Christopher Bellito writes:
Reform in church history has tended to lean more in the direction of going back to or restoring an original form, while renewal has connoted making that original form ‘new and improved.’ [Renewing Christianity: A History of Church Reform from Day One to Vatican II, pg. 10]
This is an intriguing quote for its contrast of “reform” and “renew.” To summarize Edwin Tait’s Reformanda Vs. Renovanda, the difference is this: “always reforming” is the position that asserts that we must always be seeking to upend what we have and make it conform to an ideal which we feel has been lost. By contrast, “always renewing” is the position that we must learn to grow deeper into what we already have, to make the original better than it was (or is).
Most Reformed people today never seem to ask such questions as “Can the original ever be recovered in its pristine form?” and “Can we actually undo all the things that have made us what we are today?” Affirmative answers are merely assumed, not defended. In fact, rarely is the logic of “always reforming” unpacked, so that its natural conclusion, the notion that we are to live our whole Christian lives in a constant state of emergency, conducting radical surgery every day of our lives, becomes clear. It is in this light that Edwin concludes:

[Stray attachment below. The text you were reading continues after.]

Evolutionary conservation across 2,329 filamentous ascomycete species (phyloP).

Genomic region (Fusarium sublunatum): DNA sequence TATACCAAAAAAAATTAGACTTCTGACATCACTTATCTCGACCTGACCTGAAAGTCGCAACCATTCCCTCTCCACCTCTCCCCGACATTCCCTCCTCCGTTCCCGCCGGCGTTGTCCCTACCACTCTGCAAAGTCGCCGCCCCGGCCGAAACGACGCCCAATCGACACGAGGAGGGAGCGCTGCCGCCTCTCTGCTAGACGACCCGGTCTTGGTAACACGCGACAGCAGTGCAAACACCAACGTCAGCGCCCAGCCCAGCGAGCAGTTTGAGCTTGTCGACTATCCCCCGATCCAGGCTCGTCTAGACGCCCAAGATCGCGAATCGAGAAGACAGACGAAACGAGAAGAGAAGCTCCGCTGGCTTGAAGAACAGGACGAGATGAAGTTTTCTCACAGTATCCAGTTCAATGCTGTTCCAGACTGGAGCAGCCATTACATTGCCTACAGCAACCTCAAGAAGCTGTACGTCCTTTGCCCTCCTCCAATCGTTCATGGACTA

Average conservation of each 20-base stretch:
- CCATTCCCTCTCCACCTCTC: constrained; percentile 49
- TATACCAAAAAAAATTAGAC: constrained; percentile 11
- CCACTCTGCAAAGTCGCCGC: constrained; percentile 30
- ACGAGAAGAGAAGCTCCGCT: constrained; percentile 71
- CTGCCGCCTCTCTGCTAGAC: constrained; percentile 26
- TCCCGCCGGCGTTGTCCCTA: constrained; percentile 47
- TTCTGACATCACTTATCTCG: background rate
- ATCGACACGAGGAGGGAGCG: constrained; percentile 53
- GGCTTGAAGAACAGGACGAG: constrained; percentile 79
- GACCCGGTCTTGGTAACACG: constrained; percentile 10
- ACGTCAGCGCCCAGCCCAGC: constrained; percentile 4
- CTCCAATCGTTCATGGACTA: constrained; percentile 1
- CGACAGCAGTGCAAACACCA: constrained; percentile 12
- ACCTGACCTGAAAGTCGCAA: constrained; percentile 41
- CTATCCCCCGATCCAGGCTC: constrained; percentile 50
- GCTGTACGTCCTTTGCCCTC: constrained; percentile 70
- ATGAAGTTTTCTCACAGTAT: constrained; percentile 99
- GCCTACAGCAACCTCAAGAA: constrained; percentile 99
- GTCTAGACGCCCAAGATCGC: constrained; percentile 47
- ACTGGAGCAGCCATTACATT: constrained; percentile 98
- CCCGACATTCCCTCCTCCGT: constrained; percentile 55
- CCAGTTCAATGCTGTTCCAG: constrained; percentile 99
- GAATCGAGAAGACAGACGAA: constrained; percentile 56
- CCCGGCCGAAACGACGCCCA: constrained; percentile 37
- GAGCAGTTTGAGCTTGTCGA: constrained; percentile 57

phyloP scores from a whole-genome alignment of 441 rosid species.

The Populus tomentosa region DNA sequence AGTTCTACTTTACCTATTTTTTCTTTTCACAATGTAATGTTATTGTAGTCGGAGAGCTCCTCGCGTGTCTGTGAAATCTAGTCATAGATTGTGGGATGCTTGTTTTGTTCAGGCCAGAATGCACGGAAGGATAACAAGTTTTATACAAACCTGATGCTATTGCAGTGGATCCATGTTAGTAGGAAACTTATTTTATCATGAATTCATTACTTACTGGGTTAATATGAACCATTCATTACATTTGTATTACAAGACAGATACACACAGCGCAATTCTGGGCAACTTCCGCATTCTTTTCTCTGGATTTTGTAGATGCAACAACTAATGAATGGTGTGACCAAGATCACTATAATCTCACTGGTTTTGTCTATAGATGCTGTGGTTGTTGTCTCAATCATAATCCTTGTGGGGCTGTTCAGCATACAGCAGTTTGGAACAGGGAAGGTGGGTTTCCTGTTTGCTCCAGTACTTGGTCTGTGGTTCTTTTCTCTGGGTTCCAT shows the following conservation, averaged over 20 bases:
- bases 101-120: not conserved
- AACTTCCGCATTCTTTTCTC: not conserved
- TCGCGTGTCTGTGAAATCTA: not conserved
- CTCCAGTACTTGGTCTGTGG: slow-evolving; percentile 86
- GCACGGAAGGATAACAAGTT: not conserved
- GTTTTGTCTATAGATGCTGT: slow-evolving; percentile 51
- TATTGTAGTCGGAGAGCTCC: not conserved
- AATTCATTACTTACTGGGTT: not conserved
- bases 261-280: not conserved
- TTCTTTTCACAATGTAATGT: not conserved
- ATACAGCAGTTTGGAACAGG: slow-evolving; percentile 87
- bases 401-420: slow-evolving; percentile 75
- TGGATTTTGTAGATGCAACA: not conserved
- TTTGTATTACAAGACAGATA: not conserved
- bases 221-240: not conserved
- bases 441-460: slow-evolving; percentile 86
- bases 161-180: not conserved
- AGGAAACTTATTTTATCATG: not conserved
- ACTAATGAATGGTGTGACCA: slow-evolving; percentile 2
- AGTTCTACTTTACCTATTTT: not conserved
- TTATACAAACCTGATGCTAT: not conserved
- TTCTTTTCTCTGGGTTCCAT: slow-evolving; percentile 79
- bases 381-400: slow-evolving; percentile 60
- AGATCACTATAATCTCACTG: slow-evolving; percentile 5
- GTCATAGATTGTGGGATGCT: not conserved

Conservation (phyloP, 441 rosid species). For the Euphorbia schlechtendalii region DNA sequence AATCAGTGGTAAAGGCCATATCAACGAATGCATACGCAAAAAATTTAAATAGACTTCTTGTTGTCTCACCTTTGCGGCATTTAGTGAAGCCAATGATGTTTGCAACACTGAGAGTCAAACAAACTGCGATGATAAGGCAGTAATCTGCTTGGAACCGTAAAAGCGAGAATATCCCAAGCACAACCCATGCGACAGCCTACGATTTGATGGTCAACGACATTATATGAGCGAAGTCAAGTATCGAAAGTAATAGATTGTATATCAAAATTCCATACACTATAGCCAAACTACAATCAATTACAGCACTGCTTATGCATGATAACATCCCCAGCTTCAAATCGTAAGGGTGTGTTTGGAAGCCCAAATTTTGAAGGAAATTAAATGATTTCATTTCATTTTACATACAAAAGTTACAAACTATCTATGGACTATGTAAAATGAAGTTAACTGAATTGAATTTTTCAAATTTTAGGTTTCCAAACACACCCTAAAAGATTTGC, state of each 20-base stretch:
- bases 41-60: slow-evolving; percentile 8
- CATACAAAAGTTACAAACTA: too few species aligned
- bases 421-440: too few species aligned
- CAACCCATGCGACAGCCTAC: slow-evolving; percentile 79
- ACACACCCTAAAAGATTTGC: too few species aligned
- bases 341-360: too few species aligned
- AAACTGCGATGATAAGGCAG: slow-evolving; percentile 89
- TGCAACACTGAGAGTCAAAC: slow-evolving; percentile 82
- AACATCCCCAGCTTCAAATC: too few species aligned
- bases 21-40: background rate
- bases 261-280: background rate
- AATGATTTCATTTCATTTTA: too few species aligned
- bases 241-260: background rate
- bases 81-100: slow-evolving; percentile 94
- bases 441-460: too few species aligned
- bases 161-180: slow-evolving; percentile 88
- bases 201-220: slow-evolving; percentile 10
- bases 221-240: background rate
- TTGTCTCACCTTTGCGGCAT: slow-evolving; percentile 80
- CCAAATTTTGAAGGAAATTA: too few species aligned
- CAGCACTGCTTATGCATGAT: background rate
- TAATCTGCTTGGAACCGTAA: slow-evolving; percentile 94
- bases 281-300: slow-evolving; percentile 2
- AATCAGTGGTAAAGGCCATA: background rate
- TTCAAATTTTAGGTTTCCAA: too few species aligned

“semper reformanda” is a trap when it becomes the central program of the Church. Sweep the dust away and it will start settling again immediately. Dusting is one of the duties of life (though I do it far too seldom). But if we spend all our time dusting the house we will never enjoy it. And our problems will only get worse if we decide the furniture is bad every time it gets covered with dust. We’ll bankrupt ourselves and fill our lives with chaos trying to get new furniture all the time. The sensible approach is to dust as needed and accept the fact that cleanliness will never be perfect. We need to _live_ in the house rather than always trying to make it perfectly clean.
“We need to live in the house rather than always trying to make it clean.” Something to think about as we think about what it means to “reform” the Church.